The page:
“If you have something important to say there is no point, he’d learned from experience, in saying it during the most active part of the day when people are coming home and getting meals and eating them and whatever you are trying to say gets lost in a commotion of doors opening and shutting and crockery banging and people asking where the newspaper is. He’d tested that out before now : he’d stood in the middle of the kitchen and said, ‘I broke my leg at school today,’ and his mother had turned the hot tap on and put another pile of plates in the sink and said, ‘Yes, dear I’ll see about it tomorrow, dear.’ No, it would be better to wait till later, when the household had subsided a little, come off the boil, so to speak, when his parents would be relaxed and more receptive.”

Have you read ‘The Ghost of Thomas Kempe‘? What do you think about it? Which is your favourite Penelope Lively book? Do you prefer her fiction for children or for grown-ups?

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I read two stories by Bosnian women writers yesterday and today for ‘Women in Translation Month‘, which is celebrated throughout August. I think these are the first Bosnian writers I’ve ever read. Both the stories were written for children.

Story 1 : The Poet from Unknowntown by Aleksandra Čvorović

The first story I read was ‘The Poet from Unknowntown‘ by Aleksandra Čvorović. Aleksandra Čvorović is a Bosnian writer who writes mostly poetry and stories for children. This one is a story for children. There is a poet in a small town who composes poems spontaneously and sets them to music and sings them. The people of the town love him. One day the poet sees a doll that the town toymaker has made and falls in love with it. He wants the doll to come to life. But to do this you need magic. And if you invoke magic, there is a price to pay. What happens after that forms the rest of the story. The last passage from the story is very beautiful and it goes like this –

“This is a story about the curse of beauty, and about transient, magic moments of love. I dedicate it to the people who give themselves up in order to grasp elusive fantasises. Happiness is an enchantress who slips from the hands of those wishing to hold her tightly. She roams about and favours only the free souls, the uninhibited pulses of real artists.”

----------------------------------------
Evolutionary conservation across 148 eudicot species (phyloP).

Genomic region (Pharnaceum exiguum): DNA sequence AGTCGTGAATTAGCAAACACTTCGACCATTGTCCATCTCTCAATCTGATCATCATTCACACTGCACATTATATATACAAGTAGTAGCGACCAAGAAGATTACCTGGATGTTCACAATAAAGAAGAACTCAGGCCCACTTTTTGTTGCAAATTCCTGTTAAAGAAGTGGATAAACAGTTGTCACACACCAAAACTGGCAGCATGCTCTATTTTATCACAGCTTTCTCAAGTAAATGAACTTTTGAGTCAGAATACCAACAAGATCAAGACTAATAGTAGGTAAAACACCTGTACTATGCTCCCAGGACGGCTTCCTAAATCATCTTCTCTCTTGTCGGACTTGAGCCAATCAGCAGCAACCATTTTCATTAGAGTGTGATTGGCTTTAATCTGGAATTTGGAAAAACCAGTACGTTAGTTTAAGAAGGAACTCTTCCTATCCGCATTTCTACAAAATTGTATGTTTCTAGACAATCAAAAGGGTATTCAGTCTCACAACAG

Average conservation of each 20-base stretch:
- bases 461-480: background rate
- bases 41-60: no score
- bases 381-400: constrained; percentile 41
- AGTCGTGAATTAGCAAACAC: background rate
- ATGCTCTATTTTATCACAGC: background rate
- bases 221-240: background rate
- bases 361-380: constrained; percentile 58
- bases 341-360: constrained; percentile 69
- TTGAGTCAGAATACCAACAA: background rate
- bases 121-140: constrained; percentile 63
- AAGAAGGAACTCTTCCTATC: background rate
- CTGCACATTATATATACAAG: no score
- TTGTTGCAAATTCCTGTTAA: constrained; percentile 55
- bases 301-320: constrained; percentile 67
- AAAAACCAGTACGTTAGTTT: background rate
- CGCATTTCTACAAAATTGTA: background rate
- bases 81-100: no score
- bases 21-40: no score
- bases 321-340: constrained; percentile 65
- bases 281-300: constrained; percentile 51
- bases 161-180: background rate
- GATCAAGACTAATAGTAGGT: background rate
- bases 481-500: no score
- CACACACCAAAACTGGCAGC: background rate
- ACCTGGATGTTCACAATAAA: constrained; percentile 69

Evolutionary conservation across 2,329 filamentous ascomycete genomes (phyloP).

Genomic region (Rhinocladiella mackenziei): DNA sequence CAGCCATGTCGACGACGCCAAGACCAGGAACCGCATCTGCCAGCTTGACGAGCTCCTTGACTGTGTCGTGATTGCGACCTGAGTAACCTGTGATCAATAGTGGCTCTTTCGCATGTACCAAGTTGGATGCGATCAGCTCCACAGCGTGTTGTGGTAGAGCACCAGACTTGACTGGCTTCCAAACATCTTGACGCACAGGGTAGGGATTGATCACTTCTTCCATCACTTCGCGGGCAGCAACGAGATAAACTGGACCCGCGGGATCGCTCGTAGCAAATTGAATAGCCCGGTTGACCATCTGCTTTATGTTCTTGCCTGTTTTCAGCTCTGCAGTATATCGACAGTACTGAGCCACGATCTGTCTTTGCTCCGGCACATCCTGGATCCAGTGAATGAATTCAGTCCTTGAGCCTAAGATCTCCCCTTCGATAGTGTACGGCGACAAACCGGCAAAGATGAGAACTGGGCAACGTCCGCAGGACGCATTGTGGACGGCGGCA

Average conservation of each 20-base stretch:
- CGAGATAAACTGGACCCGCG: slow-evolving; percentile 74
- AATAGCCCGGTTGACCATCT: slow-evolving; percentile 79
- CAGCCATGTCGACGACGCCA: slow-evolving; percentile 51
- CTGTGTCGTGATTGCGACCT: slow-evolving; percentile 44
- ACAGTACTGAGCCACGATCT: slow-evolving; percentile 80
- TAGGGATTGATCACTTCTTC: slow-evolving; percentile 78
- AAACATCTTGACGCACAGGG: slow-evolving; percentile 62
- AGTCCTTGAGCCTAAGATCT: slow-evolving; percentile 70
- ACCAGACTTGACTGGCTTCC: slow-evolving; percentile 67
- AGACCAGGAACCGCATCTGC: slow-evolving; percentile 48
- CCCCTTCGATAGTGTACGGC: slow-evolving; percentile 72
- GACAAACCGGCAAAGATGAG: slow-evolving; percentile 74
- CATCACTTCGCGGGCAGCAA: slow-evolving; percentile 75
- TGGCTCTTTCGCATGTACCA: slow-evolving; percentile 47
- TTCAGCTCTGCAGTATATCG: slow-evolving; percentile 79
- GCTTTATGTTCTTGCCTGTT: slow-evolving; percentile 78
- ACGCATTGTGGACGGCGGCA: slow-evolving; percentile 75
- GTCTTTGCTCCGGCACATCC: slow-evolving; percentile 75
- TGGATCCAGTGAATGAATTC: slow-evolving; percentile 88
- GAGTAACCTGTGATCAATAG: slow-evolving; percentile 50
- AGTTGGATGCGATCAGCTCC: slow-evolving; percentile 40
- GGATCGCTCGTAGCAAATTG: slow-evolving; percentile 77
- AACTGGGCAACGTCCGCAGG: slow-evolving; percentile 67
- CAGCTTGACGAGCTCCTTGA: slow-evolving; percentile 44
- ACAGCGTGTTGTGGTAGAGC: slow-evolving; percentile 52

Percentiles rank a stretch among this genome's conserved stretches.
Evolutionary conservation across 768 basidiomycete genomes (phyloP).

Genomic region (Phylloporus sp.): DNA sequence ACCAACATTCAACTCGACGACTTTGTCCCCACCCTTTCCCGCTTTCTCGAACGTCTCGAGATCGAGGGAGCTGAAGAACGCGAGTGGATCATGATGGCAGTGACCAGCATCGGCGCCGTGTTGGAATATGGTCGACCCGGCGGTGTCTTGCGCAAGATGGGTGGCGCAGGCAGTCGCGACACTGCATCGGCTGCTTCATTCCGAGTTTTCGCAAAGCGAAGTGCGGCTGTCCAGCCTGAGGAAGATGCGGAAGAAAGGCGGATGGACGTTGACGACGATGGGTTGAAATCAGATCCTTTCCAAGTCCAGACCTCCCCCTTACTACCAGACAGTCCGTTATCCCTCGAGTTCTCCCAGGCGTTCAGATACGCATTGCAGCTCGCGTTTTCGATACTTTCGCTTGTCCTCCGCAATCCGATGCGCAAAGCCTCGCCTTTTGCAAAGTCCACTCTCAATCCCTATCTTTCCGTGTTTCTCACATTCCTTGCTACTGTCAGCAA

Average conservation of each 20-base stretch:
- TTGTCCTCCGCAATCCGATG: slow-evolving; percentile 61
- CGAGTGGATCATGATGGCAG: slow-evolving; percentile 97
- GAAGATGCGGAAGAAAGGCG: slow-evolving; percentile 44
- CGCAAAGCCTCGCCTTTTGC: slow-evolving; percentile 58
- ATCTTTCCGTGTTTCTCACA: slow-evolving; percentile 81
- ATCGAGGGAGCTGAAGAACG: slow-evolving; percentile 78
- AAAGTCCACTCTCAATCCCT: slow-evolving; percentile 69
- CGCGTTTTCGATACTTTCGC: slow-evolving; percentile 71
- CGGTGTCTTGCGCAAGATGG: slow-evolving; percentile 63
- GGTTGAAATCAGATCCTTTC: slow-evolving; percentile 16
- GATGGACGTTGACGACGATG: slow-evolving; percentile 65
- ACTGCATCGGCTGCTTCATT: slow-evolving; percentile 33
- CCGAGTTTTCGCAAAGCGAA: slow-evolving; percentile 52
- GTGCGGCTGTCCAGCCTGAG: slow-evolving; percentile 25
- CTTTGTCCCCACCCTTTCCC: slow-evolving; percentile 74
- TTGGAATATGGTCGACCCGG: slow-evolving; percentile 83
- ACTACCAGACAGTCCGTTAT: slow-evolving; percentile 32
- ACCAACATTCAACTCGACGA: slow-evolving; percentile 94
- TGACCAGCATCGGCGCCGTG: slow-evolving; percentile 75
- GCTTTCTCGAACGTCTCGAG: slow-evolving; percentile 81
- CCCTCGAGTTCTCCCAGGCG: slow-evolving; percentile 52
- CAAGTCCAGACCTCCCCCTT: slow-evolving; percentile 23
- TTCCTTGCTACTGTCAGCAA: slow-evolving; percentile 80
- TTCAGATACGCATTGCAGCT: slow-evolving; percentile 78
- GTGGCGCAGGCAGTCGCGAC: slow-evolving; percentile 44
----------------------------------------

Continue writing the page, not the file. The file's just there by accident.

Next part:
I enjoyed reading this story, and I’d love to read more stories by Aleksandra Čvorović.

Story 2 : When Ivona Wants and Wants by Ljubica Ostojić

The second story I read was ‘When Ivona Wants and Wants‘ by Ljubica Ostojić. Ljubica Ostojić was a Bosnian writer who mostly wrote poems, plays, scripts for dramas and stories for children. This is a children’s story. In this story, the main character Ivona is a charming stubborn girl. The first passage of the story describes her perfectly.

“Ivona knows what she doesn’t want. She doesn’t want to eat spinach, put on the blue dress, wear pigtails, or sleep when she’s not in the mood. She doesn’t want to say “sorry” or “forgive me” when she has done something wrong. No! She’d rather be punished. Ivona’s like that. Which bothers mum, dad, the teacher of the older group in the kindergarten, everyone actually. But, when Ivona wants something? Then, she wants it, wants it, wants it. And the problems begin.”

One day, Ivona wants a dog as a pet. Her parents say ‘No’. From Ivona’s perspective, of course, this is not the end of the story, but the beginning. For her, ‘No’, is the beginning of a negotiation 😊 What Ivona does next forms the rest of the story.

I enjoyed reading Ivona’s story. Ivana is such a charming character and Ljubica Ostojić’s writing is very beautiful to read. From the first passage, the story is charming and grabs the reader’s attention and never lets go. I loved it. I want to read more of Ljubica Ostojić’s stories.

So, these are the first two stories I read in August. What are you reading?